In the last couple of weeks great results have been popping up left, right, and centre for the Canadian Snowboard Team, to the point it’s almost hard to keep track of all the successes of the group.
Once a ball gets rolling, the momentum created is hard to stop, and the ball is definitely rolling for Canadian snowboarders at the moment.
Matt Morison, a name that I’ve had to type a lot recently, is still on fire. He got a bronze in Switzerland. He then went north to Russia to claim a nice second place medal. The next stop on Matt’s path of destruction was Japan, where he picked up gold.
Matt has been collecting easily as much cash as he has collected air miles in the last couple of months. In Japan he even took first place ahead of Olympic silver medalist Simon Schoch.
His teammate and traveling roommate, Jasey Jay Anderson, also walked away from the Japan PGS with a fourth place finish under his belt. All in all, these two guys started a chain of great results on the first day of the World Cup in Furano.
Day two of Furano was a blitz of action as well. The snowboardcross course was amazing, almost exactly the opposite style course from the World Championships in Arosa, Switzerland. The course had two corners as opposed to 12, but with 14 jumps compared with five on the world’s course. The only thing the two tracks had in common was the length.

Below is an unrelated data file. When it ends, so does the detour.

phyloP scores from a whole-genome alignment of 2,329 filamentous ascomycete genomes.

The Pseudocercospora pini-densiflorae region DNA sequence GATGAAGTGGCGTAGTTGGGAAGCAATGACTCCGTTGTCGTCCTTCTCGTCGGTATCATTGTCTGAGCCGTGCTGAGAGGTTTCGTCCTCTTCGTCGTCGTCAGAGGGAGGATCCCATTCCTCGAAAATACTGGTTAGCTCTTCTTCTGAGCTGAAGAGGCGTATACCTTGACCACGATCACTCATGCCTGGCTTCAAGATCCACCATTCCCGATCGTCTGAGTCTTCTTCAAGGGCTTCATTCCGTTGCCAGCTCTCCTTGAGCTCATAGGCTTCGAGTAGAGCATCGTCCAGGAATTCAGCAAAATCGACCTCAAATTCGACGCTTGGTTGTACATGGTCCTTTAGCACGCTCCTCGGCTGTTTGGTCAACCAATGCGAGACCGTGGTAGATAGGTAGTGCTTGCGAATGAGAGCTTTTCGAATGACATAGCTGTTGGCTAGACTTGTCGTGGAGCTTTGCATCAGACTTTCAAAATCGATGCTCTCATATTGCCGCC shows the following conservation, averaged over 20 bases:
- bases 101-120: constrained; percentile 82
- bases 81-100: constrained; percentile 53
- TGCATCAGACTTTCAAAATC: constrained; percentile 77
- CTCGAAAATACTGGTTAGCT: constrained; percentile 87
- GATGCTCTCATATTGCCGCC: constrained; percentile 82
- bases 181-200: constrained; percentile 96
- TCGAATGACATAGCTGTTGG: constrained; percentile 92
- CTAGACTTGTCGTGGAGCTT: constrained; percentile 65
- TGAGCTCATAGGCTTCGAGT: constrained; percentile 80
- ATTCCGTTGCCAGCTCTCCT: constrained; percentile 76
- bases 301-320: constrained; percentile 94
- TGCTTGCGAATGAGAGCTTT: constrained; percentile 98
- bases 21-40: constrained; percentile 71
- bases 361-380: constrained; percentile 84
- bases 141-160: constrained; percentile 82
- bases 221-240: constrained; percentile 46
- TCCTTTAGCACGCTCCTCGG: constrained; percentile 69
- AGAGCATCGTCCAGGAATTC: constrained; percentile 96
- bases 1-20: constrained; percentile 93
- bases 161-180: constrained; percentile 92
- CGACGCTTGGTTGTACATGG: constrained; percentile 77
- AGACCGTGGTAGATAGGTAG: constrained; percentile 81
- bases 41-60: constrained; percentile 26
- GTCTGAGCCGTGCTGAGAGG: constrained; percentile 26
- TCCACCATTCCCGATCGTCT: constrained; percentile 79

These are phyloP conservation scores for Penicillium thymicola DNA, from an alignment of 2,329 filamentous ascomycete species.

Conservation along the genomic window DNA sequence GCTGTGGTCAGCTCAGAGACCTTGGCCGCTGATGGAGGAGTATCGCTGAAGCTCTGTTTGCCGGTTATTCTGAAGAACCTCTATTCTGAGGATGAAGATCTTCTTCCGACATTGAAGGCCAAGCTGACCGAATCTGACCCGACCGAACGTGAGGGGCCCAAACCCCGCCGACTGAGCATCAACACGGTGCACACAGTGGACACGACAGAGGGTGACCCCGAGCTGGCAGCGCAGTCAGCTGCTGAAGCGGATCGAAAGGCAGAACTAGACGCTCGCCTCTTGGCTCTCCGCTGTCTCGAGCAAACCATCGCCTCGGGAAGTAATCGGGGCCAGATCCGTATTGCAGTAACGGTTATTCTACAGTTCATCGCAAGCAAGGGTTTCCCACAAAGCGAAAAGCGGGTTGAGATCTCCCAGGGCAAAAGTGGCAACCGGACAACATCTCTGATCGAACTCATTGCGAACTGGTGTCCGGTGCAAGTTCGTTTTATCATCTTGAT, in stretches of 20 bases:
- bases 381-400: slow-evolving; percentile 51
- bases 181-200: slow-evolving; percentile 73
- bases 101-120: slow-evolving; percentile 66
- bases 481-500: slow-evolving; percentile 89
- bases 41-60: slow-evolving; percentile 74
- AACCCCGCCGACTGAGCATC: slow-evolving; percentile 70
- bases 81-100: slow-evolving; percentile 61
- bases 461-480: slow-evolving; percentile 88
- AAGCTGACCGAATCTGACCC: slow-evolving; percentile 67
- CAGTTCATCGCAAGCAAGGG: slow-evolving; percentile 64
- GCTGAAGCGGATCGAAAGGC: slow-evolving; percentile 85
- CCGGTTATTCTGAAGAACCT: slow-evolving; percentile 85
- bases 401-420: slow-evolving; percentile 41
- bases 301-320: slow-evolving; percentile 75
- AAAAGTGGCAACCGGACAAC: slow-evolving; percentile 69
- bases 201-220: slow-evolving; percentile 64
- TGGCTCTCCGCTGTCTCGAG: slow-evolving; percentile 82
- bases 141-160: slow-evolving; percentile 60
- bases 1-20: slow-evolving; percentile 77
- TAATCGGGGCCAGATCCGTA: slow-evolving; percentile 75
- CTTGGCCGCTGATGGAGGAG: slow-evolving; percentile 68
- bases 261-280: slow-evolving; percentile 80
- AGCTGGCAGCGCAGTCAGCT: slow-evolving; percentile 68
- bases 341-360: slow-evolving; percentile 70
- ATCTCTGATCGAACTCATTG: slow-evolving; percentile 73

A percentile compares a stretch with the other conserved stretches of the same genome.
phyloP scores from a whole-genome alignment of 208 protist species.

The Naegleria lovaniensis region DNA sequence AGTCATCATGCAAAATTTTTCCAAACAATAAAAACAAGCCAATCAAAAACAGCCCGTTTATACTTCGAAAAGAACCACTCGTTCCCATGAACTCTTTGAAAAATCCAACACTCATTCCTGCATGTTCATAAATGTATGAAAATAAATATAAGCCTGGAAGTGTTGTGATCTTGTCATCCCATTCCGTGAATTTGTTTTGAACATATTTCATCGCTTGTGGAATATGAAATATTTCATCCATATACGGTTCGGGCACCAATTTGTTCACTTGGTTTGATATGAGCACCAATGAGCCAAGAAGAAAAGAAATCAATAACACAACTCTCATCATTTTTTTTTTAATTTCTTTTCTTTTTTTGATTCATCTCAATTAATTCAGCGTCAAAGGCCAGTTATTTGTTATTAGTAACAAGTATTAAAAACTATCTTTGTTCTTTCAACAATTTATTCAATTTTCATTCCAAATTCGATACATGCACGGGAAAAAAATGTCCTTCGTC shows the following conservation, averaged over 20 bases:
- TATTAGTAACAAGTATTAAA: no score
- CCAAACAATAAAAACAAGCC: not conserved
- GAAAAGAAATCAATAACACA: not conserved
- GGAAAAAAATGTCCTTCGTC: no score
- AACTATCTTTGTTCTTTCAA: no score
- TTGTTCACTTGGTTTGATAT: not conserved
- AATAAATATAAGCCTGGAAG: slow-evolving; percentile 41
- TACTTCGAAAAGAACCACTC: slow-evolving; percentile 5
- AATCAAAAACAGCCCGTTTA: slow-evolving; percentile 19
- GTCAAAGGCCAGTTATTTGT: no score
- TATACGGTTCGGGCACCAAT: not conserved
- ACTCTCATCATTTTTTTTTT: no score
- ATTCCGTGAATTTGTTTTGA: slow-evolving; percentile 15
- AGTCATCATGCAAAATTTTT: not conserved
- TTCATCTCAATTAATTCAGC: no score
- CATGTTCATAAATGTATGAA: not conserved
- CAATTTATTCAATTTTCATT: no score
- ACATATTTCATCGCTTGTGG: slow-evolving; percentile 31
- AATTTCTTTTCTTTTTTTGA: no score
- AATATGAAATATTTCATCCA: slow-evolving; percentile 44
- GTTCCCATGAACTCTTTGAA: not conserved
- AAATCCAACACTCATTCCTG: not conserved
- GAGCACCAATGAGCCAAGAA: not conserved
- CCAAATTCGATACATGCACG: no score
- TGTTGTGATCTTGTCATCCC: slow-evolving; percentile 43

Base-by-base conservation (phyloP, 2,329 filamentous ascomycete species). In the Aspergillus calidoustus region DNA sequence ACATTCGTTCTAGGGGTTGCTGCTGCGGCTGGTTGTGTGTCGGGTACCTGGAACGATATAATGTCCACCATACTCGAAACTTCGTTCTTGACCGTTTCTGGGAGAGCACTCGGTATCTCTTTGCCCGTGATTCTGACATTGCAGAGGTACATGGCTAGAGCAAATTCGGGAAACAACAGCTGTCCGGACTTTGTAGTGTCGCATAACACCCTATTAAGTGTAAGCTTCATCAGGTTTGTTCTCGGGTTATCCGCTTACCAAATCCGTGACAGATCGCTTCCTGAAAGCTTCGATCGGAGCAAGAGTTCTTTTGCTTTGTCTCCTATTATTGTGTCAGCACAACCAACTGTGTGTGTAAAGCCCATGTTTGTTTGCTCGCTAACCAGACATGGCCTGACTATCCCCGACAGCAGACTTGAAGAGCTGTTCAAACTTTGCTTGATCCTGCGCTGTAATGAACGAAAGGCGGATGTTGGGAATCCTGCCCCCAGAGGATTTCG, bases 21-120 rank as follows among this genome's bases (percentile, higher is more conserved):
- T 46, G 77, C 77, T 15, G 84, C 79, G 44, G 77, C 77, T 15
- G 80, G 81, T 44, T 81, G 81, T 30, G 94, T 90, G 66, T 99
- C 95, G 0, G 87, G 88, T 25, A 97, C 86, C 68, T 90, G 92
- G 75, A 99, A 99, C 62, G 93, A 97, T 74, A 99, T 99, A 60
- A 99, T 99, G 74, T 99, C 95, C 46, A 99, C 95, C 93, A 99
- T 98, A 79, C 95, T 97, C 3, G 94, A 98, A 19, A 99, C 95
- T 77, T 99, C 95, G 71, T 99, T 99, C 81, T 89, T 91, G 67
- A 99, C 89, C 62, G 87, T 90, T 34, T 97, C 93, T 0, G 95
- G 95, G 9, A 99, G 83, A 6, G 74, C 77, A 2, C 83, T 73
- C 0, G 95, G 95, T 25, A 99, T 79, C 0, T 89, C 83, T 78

The morning began with a bang. Drew Neilson and I both won the time trials going into finals. Normally one would think this was a good thing, but our wax tech had a different opinion. The only thing on JP’s mind was what happened exactly one year ago to this race date, the Olympic SBX race. And what happened on Feb. 17 th , 2006? Drew qualified first, and I qualified first, and we both went down in finals. Drew messed up his back. I knocked myself silly. So to put it mildly, JP was worried.
Superstitions aren’t normally part of our pre-race preparations. We have routines that we like to follow, but not so much of a routine that it would be classified as superstition. However, JP wasn’t going to chance anything that day. He gave all his riders the mandatory knuckles and went back to his tuning bench to work on the next board.